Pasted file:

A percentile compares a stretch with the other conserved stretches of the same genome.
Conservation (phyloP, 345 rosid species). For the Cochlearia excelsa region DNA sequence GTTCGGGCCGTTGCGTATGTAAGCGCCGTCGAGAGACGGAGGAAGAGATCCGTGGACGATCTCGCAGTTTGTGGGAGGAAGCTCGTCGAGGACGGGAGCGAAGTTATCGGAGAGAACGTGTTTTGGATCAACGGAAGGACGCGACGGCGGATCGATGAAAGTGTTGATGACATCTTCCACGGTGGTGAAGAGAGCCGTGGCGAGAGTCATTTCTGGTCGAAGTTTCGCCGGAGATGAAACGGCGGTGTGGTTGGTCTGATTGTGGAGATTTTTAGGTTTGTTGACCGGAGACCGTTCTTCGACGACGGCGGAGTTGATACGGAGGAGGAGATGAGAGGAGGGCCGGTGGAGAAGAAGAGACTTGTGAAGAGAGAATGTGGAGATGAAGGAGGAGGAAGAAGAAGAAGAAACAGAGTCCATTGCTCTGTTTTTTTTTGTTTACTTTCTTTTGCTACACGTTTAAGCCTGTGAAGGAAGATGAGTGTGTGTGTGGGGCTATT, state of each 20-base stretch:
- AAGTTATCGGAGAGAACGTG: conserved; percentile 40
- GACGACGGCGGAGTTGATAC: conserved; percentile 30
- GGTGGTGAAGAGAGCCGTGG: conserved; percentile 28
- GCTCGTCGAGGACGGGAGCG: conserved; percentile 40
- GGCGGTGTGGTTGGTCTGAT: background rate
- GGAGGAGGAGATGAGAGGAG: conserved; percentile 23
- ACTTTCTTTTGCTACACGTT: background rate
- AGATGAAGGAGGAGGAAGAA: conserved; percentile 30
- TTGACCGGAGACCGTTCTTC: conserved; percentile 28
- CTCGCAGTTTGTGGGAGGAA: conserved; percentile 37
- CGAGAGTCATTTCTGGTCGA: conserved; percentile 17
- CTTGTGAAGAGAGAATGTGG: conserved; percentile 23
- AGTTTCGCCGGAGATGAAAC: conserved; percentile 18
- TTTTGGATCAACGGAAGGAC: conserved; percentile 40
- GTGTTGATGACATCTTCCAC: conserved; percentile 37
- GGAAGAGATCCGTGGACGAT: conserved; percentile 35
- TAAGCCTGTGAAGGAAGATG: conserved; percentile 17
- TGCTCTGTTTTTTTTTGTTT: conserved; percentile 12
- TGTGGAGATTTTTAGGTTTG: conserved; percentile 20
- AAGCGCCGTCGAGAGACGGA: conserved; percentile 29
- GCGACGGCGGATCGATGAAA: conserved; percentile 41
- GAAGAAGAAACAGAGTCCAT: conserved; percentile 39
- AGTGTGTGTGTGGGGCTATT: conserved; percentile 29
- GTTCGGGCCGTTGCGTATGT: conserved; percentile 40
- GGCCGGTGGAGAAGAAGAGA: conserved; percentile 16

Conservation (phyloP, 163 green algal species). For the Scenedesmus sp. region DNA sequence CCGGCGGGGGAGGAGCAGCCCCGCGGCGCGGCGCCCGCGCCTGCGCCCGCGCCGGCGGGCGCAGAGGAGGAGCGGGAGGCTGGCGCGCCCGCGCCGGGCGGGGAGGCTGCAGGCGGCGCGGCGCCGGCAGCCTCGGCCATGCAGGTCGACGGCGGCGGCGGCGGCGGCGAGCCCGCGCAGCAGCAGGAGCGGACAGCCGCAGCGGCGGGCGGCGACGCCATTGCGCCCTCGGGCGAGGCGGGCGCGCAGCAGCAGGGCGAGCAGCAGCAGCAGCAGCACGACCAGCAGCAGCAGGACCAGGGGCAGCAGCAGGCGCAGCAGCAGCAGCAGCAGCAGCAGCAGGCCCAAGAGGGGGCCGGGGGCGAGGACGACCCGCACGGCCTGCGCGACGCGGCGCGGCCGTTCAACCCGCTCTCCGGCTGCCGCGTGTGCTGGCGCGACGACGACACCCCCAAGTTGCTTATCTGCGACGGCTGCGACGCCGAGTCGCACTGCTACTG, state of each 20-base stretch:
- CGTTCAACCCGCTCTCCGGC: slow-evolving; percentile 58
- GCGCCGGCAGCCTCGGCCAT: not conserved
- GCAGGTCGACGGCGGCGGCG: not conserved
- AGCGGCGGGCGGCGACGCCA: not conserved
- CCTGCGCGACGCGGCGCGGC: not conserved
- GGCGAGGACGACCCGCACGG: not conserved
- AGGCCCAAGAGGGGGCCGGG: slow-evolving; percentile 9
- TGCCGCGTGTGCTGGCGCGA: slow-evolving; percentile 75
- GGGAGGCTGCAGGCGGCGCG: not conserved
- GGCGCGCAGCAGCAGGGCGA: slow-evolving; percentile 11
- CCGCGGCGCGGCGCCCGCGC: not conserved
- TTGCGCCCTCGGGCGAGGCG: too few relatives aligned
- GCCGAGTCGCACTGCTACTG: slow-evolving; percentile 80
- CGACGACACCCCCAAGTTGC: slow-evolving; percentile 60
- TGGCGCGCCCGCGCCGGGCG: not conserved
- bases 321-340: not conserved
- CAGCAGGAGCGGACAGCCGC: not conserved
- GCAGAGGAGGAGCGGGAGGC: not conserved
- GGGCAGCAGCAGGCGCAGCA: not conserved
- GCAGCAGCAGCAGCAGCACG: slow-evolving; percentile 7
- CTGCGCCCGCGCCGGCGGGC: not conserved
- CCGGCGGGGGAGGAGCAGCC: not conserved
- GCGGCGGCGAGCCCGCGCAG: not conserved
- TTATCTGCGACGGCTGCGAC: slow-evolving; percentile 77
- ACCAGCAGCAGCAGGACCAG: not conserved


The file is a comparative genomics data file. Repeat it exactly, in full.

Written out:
A percentile compares a stretch with the other conserved stretches of the same genome.
Conservation (phyloP, 345 rosid species). For the Cochlearia excelsa region DNA sequence GTTCGGGCCGTTGCGTATGTAAGCGCCGTCGAGAGACGGAGGAAGAGATCCGTGGACGATCTCGCAGTTTGTGGGAGGAAGCTCGTCGAGGACGGGAGCGAAGTTATCGGAGAGAACGTGTTTTGGATCAACGGAAGGACGCGACGGCGGATCGATGAAAGTGTTGATGACATCTTCCACGGTGGTGAAGAGAGCCGTGGCGAGAGTCATTTCTGGTCGAAGTTTCGCCGGAGATGAAACGGCGGTGTGGTTGGTCTGATTGTGGAGATTTTTAGGTTTGTTGACCGGAGACCGTTCTTCGACGACGGCGGAGTTGATACGGAGGAGGAGATGAGAGGAGGGCCGGTGGAGAAGAAGAGACTTGTGAAGAGAGAATGTGGAGATGAAGGAGGAGGAAGAAGAAGAAGAAACAGAGTCCATTGCTCTGTTTTTTTTTGTTTACTTTCTTTTGCTACACGTTTAAGCCTGTGAAGGAAGATGAGTGTGTGTGTGGGGCTATT, state of each 20-base stretch:
- AAGTTATCGGAGAGAACGTG: conserved; percentile 40
- GACGACGGCGGAGTTGATAC: conserved; percentile 30
- GGTGGTGAAGAGAGCCGTGG: conserved; percentile 28
- GCTCGTCGAGGACGGGAGCG: conserved; percentile 40
- GGCGGTGTGGTTGGTCTGAT: background rate
- GGAGGAGGAGATGAGAGGAG: conserved; percentile 23
- ACTTTCTTTTGCTACACGTT: background rate
- AGATGAAGGAGGAGGAAGAA: conserved; percentile 30
- TTGACCGGAGACCGTTCTTC: conserved; percentile 28
- CTCGCAGTTTGTGGGAGGAA: conserved; percentile 37
- CGAGAGTCATTTCTGGTCGA: conserved; percentile 17
- CTTGTGAAGAGAGAATGTGG: conserved; percentile 23
- AGTTTCGCCGGAGATGAAAC: conserved; percentile 18
- TTTTGGATCAACGGAAGGAC: conserved; percentile 40
- GTGTTGATGACATCTTCCAC: conserved; percentile 37
- GGAAGAGATCCGTGGACGAT: conserved; percentile 35
- TAAGCCTGTGAAGGAAGATG: conserved; percentile 17
- TGCTCTGTTTTTTTTTGTTT: conserved; percentile 12
- TGTGGAGATTTTTAGGTTTG: conserved; percentile 20
- AAGCGCCGTCGAGAGACGGA: conserved; percentile 29
- GCGACGGCGGATCGATGAAA: conserved; percentile 41
- GAAGAAGAAACAGAGTCCAT: conserved; percentile 39
- AGTGTGTGTGTGGGGCTATT: conserved; percentile 29
- GTTCGGGCCGTTGCGTATGT: conserved; percentile 40
- GGCCGGTGGAGAAGAAGAGA: conserved; percentile 16

Conservation (phyloP, 163 green algal species). For the Scenedesmus sp. region DNA sequence CCGGCGGGGGAGGAGCAGCCCCGCGGCGCGGCGCCCGCGCCTGCGCCCGCGCCGGCGGGCGCAGAGGAGGAGCGGGAGGCTGGCGCGCCCGCGCCGGGCGGGGAGGCTGCAGGCGGCGCGGCGCCGGCAGCCTCGGCCATGCAGGTCGACGGCGGCGGCGGCGGCGGCGAGCCCGCGCAGCAGCAGGAGCGGACAGCCGCAGCGGCGGGCGGCGACGCCATTGCGCCCTCGGGCGAGGCGGGCGCGCAGCAGCAGGGCGAGCAGCAGCAGCAGCAGCACGACCAGCAGCAGCAGGACCAGGGGCAGCAGCAGGCGCAGCAGCAGCAGCAGCAGCAGCAGCAGGCCCAAGAGGGGGCCGGGGGCGAGGACGACCCGCACGGCCTGCGCGACGCGGCGCGGCCGTTCAACCCGCTCTCCGGCTGCCGCGTGTGCTGGCGCGACGACGACACCCCCAAGTTGCTTATCTGCGACGGCTGCGACGCCGAGTCGCACTGCTACTG, state of each 20-base stretch:
- CGTTCAACCCGCTCTCCGGC: slow-evolving; percentile 58
- GCGCCGGCAGCCTCGGCCAT: not conserved
- GCAGGTCGACGGCGGCGGCG: not conserved
- AGCGGCGGGCGGCGACGCCA: not conserved
- CCTGCGCGACGCGGCGCGGC: not conserved
- GGCGAGGACGACCCGCACGG: not conserved
- AGGCCCAAGAGGGGGCCGGG: slow-evolving; percentile 9
- TGCCGCGTGTGCTGGCGCGA: slow-evolving; percentile 75
- GGGAGGCTGCAGGCGGCGCG: not conserved
- GGCGCGCAGCAGCAGGGCGA: slow-evolving; percentile 11
- CCGCGGCGCGGCGCCCGCGC: not conserved
- TTGCGCCCTCGGGCGAGGCG: too few relatives aligned
- GCCGAGTCGCACTGCTACTG: slow-evolving; percentile 80
- CGACGACACCCCCAAGTTGC: slow-evolving; percentile 60
- TGGCGCGCCCGCGCCGGGCG: not conserved
- bases 321-340: not conserved
- CAGCAGGAGCGGACAGCCGC: not conserved
- GCAGAGGAGGAGCGGGAGGC: not conserved
- GGGCAGCAGCAGGCGCAGCA: not conserved
- GCAGCAGCAGCAGCAGCACG: slow-evolving; percentile 7
- CTGCGCCCGCGCCGGCGGGC: not conserved
- CCGGCGGGGGAGGAGCAGCC: not conserved
- GCGGCGGCGAGCCCGCGCAG: not conserved
- TTATCTGCGACGGCTGCGAC: slow-evolving; percentile 77
- ACCAGCAGCAGCAGGACCAG: not conserved